The odd thing about irony is that it’s very difficult to sustain. That realisation hit me after attending a stadium concert of U2’s Zoo TV tour in the early 1990s. This tour was intended as a bitingly ironic statement on pop superstardom but was, in effect, a stadium-scale exercise in pop superstardom.
I guess the irony just didn’t skewer the genre as hard as the band intended – Bono had ground his hips at the audience in a way startlingly reminiscent of the pop god he, in fact, was.
The Age’s acting editor Michael Bachelard with his first car, a blue panel van.
But that truth applies equally to my first car. Not the thing about pop superstardom – that doesn’t apply. The thing about irony. The fact is, I owned, or tried to own, my first car ironically.
I was doing a literature degree at ANU and living in a share house in Canberra’s suburbs. Doing it all on a bike was getting too difficult so I was thinking about buying a car. It was the late ’80s and the public transport was shocking. Little has changed.
One night a co-worker at the pokies club where I worked offered me and a few others a lift and a pile of us jumped in the back of her panel van. I was admiring its versatility when she announced she was selling it. The price she named was the exact sum currently burning a hole in my bank account. She didn’t know it yet, but in my head this car was already mine.
The panel van, a blue, 1973 Holden HQ, was not the typical ride of a literature student. It had none of the garish, Arabian Nights-style exterior airbrush art these surfer-vans were famous for, but its interior had been renovated with fresh carpet, new bucket front seats and a sports steering wheel, and it had a massive bull bar on the front. In the back was a handy foam mattress, and the faux wood panelling on the walls came equipped with a series of hooks. I was told they had been installed by the previous owners, a middle-aged fisher-couple, to rack their rods, but they did come in handy for scandalising my fellow students.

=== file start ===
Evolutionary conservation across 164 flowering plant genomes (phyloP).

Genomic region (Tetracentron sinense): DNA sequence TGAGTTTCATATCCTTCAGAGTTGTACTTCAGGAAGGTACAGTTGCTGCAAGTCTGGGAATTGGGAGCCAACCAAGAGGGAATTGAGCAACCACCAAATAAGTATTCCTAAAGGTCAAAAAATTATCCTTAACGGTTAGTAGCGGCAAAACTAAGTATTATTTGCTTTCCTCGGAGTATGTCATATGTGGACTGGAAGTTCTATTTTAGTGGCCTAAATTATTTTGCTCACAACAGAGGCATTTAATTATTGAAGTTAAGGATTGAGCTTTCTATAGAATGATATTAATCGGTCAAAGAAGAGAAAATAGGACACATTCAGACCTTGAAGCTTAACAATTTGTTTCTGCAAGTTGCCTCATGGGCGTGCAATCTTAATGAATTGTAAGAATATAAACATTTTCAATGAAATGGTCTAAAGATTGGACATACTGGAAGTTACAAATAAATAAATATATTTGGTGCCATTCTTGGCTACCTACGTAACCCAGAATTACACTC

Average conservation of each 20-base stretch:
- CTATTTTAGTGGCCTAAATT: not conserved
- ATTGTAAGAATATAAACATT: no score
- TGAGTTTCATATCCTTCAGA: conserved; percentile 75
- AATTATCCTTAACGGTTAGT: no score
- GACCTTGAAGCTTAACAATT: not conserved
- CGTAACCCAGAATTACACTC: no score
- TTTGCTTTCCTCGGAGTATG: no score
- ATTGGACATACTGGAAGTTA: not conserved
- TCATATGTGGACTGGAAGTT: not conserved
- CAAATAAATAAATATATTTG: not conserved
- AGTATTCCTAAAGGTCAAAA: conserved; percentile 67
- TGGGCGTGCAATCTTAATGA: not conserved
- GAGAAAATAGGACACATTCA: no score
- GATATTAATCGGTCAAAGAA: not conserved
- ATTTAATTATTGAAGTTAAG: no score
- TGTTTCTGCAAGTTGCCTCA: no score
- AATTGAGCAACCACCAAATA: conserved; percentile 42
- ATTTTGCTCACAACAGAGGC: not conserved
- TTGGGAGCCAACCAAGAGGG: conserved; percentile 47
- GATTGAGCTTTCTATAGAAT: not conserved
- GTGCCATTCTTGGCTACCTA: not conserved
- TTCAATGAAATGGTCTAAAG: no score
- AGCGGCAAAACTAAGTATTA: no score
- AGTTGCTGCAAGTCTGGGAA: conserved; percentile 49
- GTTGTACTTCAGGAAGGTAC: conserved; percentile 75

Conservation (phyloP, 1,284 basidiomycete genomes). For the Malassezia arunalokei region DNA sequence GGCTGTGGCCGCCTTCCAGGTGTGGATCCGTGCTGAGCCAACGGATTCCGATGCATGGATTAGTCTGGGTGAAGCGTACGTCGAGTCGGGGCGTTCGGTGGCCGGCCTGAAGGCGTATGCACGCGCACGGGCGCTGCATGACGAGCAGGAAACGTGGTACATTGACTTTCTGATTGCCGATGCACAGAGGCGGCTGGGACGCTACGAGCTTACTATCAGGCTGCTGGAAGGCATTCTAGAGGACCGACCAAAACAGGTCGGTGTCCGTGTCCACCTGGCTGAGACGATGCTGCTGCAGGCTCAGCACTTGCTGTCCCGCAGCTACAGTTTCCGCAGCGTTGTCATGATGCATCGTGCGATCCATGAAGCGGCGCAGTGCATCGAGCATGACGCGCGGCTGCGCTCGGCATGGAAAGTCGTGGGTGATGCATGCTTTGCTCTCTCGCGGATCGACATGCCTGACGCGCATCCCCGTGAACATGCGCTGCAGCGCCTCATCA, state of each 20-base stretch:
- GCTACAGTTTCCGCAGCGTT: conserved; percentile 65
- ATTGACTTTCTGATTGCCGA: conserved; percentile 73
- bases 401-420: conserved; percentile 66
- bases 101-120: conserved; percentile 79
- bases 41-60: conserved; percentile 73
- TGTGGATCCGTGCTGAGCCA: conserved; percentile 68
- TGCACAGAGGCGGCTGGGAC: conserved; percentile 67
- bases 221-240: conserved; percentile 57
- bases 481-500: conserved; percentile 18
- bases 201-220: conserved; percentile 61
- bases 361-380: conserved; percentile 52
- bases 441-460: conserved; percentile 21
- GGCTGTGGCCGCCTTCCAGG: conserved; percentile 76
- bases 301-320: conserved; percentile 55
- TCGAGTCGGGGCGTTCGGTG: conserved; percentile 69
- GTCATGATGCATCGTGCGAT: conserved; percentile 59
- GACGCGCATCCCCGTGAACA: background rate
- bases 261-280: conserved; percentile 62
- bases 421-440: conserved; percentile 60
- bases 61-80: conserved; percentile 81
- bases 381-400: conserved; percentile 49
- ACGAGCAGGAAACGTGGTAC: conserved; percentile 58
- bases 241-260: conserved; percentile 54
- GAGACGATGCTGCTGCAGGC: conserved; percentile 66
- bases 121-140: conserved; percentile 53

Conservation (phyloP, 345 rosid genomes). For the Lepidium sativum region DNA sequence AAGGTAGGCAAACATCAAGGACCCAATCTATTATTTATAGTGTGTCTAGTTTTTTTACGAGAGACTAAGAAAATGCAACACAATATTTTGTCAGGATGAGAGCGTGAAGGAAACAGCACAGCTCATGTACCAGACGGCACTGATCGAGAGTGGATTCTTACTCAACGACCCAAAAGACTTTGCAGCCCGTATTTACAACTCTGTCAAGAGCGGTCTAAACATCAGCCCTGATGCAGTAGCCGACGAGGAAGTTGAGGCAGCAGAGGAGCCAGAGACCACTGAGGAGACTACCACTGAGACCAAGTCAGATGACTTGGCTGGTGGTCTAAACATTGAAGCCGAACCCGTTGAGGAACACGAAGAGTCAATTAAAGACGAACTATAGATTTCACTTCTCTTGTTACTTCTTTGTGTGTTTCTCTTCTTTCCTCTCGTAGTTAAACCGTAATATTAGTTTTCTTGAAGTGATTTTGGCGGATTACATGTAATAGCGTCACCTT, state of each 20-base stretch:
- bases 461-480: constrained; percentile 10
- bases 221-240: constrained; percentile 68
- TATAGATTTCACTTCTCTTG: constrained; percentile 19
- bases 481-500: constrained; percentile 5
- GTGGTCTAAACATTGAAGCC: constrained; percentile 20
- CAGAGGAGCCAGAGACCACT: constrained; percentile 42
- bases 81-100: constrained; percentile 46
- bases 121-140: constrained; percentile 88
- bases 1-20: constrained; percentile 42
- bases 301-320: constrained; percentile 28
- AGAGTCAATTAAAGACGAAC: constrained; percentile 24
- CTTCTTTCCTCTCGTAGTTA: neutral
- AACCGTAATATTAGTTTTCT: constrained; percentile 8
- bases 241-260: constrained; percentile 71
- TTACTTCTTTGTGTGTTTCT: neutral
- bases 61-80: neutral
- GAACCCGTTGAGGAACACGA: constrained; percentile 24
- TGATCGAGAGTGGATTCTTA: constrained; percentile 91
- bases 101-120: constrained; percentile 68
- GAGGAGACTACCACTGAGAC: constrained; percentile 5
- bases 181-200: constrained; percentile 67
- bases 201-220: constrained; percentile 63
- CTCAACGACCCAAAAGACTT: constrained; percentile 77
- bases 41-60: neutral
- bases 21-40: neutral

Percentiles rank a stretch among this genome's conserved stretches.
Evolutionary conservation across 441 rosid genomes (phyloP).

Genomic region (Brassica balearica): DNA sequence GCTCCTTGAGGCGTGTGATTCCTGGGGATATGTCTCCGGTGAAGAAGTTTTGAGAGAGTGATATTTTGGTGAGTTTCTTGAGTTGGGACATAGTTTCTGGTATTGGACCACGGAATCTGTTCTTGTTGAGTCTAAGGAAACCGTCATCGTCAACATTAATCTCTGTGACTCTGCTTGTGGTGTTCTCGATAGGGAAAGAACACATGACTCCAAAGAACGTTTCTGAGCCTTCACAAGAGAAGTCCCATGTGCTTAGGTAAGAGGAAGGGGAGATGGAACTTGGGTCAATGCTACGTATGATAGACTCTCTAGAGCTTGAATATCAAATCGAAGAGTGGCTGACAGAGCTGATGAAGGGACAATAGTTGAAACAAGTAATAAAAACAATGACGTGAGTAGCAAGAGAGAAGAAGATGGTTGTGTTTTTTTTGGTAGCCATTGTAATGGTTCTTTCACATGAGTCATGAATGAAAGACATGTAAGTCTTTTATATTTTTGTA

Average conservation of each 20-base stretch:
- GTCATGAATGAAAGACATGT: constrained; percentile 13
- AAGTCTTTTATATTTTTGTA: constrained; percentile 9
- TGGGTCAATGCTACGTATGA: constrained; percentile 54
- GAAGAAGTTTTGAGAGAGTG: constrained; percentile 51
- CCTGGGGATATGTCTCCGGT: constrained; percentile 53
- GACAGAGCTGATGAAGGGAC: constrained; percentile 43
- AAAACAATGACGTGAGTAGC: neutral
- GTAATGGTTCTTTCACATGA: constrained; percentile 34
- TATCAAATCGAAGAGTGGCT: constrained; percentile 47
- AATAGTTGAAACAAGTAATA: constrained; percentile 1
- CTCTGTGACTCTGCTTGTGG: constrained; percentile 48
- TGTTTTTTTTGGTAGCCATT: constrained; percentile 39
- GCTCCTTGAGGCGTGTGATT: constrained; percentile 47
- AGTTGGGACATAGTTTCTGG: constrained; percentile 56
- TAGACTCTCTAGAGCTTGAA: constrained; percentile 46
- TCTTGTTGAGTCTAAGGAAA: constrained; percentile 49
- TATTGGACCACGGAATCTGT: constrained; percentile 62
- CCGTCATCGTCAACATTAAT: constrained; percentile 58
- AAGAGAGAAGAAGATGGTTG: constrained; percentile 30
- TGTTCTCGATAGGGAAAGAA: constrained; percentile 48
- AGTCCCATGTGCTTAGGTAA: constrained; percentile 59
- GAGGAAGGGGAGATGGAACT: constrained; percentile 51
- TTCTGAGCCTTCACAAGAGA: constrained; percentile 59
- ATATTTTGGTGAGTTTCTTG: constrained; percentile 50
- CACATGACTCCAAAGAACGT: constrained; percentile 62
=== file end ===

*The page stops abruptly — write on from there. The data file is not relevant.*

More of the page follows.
The panel van was a blue 1973 Holden HQ.
Capping all this were the personalised number plates. They were in the name of my workmate’s boyfriend. He wanted them back after the registration changed, of course, but the name had already stuck. My van was Rod.
If I didn’t recognise the hilarity of Rod at the start, my three housemates soon acquainted me with it. I can’t remember what other literature students in the late 1980s were getting around in, but it certainly wasn’t what in popular culture were referred to as Shaggin’ Wagons, Root Utes or even, blushingly, F— Trucks.
So I embraced all of it. Ironically.
It was love at first sight.
The main signifier of this embrace was the pair of fluffy dice I bought from an op shop and dangled from the rear-vision mirror. They were larger, longer, redder and fluffier than the dice that an actual, unironic panel van driver would have dangled from his rear-vision mirror. You see?
Unfortunately, not many people read these subtleties. All they saw was a young bloke driving around campus in a panel van with fluffy dice. And a mullet. The mullet wasn’t ironic. I just liked Mel Gibson’s hair in Lethal Weapon.
But I was vexed. I wanted people to get the joke. So I hatched a plan.
In my textbooks that year I was reading the Proverbs of Hell by William Blake. One of them read: “The road of excess leads to the palace of wisdom”.
Nobody could possibly mistake me for a proper bogan if I had an incomprehensible literary quote airbrushed on the side of my van with a depiction of a flaming road and a swirling palace in the distance. On the other side, I thought, I could finish the quote: “You never know what is enough until you know what is more than enough.” How toweringly ironic!
Fortunately, penury, my mates and worries about resale value prevented me from taking the road of excess. So I drove Rod, unadorned apart from the dice, for several years. He was dependable, a bit ponderous, and came in handy when caught short of accommodation.
Then I sold him to a shy lesbian couple planning a trip to Queensland. By then, even I had forgotten the alleged irony.
The Opinion newsletter is a weekly wrap of views that will challenge, champion and inform your own. Sign up here.
More from our award-winning columnists
Sky-high cost-cutting: Do we really need two pilots in the cockpit? With advances in technology, won’t one pilot on a flight do? Here’s what QF32 hero and ‘Sully’ Sullenberger think – Peter FitzSimons
The tea: With 61 bills passed since the Albanese government came into power in May 2022, who – or what – wins the prize for the biggest storm in a teacup? – Ross Gittins
Behind the power: When you write a book about Scott Morrison, and are more than familiar with the ways the former PM has justified his behaviour, surely you shouldn’t feel sorry for him? – Sean Kelly
Most Viewed in Lifestyle
From our partners
Source: Read Full Article